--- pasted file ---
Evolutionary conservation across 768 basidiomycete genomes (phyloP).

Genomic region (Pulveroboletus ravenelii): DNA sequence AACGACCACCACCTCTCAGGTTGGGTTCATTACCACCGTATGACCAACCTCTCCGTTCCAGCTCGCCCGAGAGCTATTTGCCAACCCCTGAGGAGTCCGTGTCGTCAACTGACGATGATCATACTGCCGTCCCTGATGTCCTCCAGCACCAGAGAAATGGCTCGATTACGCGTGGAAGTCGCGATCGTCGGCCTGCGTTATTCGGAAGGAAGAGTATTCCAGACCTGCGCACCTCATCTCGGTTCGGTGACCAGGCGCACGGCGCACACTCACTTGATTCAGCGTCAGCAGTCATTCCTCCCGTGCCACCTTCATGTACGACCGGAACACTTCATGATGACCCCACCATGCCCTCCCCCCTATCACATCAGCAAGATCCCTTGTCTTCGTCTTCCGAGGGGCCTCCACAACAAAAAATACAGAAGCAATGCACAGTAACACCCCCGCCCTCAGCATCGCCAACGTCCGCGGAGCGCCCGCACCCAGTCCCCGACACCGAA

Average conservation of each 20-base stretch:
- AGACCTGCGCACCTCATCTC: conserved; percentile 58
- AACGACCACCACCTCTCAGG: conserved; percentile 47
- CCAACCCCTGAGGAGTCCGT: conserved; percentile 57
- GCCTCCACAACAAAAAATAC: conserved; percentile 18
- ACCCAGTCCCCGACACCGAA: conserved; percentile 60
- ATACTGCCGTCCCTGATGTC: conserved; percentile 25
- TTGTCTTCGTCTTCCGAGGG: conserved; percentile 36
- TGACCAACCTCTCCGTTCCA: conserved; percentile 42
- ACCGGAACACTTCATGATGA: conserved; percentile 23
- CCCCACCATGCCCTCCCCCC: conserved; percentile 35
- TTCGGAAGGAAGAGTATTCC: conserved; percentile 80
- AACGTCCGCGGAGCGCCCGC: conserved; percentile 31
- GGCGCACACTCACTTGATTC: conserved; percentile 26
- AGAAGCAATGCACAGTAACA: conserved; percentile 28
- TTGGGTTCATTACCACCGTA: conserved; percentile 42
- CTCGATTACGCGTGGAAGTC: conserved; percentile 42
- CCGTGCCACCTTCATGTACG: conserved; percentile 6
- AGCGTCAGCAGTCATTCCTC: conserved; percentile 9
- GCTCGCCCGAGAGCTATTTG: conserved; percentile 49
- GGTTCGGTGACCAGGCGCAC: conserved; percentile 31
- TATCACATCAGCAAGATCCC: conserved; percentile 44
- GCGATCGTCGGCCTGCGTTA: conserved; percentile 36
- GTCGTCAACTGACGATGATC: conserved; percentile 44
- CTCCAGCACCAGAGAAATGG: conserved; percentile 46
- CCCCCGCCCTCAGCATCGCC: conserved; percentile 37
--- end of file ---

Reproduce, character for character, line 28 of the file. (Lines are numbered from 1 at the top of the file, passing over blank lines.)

- CCCCCGCCCTCAGCATCGCC: conserved; percentile 37